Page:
Creatine has been demonstrated to increase cognition (memory, learning, and performance) in persons with no dietary creatine intake (vegetarians/vegans); this also appears to extend to a degree to the sleep deprived and elderly persons without any saliant cognitive decline
In a rested state, young omnivores may have an increase in reaction speed.
One study that did not control for vegetarian or omnivore, but was conducted in young healthy adults, noted that 8g of creatine supplementation daily (spread out in multiple doses) for 5 days was able to reduce fatigue on a mathematical test (Uchida-Kraepelin test), but this was not associated with the observed increase of deoxygenated hemoglobin relative to oxygenated. The authors hypothesized that the latter was secondary to increased oxygen consumption in the brain, which has been noted in vitro to be correlated with cellular creatine stores.
Limited potential for creatine to increase cognition in otherwise healthy young omnivores, but it does possess a general pro-cognitive effect
Creatine appears to be a cardioprotective agent, as evidenced by overexpression of the Creatine Transporter (allowing more creatine into cardiac muscle cells) exerting protective effects in rats subject to Ischemia/Reperfusion injury, reducing necrosis and increasing post-insult functionality by approximately 30%.
Creatine may influence Adenosine Monophosphate Kinase (AMPK); a cytoplasmic protein that acts as a nutrient sensor and, when activated, increases glucose uptake into a cell. In vitro with L6 Myoblasts (muscle cell line), elevating creatine concentrations to 687% of baseline (46.39-62.36ug protein, achieved with 0.5mM creatine in medium) failed to significantly modify glucose uptake in conjunction with or independent of insulin, yet increased glucose oxidation as measured by CO2 (140% of baseline). This was claimed to be due to a 2-fold increase in AMPK subunits α1 and α2, and was as potent as 1mM AICAR (which did increase glucose uptake 1.7-fold). This study was conducted in non-contracting cells, and studies in rats fed creatine without any exercise also fail to note increases in glucose uptake; this is in contrast to data suggesting that creatine can augment exercise-induced glucose uptake into cells.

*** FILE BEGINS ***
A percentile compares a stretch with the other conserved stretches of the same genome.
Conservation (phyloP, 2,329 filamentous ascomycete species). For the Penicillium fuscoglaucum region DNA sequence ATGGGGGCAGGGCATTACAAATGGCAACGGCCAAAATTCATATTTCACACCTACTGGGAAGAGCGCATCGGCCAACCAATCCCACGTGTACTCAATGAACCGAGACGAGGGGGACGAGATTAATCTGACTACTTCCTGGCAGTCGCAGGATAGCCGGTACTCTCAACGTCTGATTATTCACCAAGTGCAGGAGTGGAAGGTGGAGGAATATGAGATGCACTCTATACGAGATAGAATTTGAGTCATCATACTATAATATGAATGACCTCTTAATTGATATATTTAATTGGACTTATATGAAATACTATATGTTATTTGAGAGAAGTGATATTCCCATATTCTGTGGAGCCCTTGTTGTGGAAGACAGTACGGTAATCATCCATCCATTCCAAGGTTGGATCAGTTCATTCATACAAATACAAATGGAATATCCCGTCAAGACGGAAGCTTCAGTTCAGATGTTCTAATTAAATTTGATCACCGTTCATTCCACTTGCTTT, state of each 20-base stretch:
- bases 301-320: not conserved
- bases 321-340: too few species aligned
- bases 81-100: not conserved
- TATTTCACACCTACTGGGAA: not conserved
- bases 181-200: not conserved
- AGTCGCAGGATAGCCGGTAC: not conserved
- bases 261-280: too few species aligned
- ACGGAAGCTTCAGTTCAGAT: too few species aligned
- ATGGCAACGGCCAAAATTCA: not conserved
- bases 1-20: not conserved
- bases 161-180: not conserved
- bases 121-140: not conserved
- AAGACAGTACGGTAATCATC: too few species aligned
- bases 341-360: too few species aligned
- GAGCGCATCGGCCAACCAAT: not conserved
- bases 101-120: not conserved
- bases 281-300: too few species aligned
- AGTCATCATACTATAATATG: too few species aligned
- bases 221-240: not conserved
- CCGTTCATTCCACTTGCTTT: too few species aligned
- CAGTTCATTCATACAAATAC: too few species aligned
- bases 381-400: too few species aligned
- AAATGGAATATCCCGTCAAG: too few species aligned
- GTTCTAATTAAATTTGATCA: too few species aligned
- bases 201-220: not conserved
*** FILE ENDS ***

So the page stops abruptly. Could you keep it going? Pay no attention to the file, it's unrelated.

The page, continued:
The above concentrations, achived via diffusion into the cell with a medium containing 0.5mM, is equivalent to a 5g oral dose. This dose was subsequently tested in non-vegetarian type II diabetics (n=10) in conjunction with a light exercise regiment, and although the expression of AMPKα was approximately 7-fold the level of placebo it failed to reach statistical significance (P=0.06); a significant inverse relationship was found between HbA1c and AMPKα levels.
Creatine supplementation appears to enhance glucose oxidation within a muscle cell at physiologically relevant concentrations, and this has been noted in vivo with 5g Creatine Monohydrate
Creatine has the ability to increase glucose uptake into a cell, but this must be accompanied by muscle contraction as well; no glucose uptake is apparent in muscle cells at restCurrently, the other supplements known to enhance muscle cell glucose oxidation include Fish Oil.
Creatine has been implicated in causing more insulin secretion when incubated with isolated pancreatic cells, but no increases in insulin secretion have been noted with dietary intakes of 3-5g creatine acutely in humans.
One intervention in non-vegetarian type II diabetics using 5g creatine daily for 12 weeks in conjunction with a twice weekly exercise regimen noted an increase of AMPKα that trended towards statistical significance (P=0.06) but with the magnitude of approximately 7-fold greater expression than control; this insignificant result may have been due to 5 participants per group, an underpowered study. This study established a significant correlation between AMPKα and increased GLUT4 translocation as well as decreased HbA1c.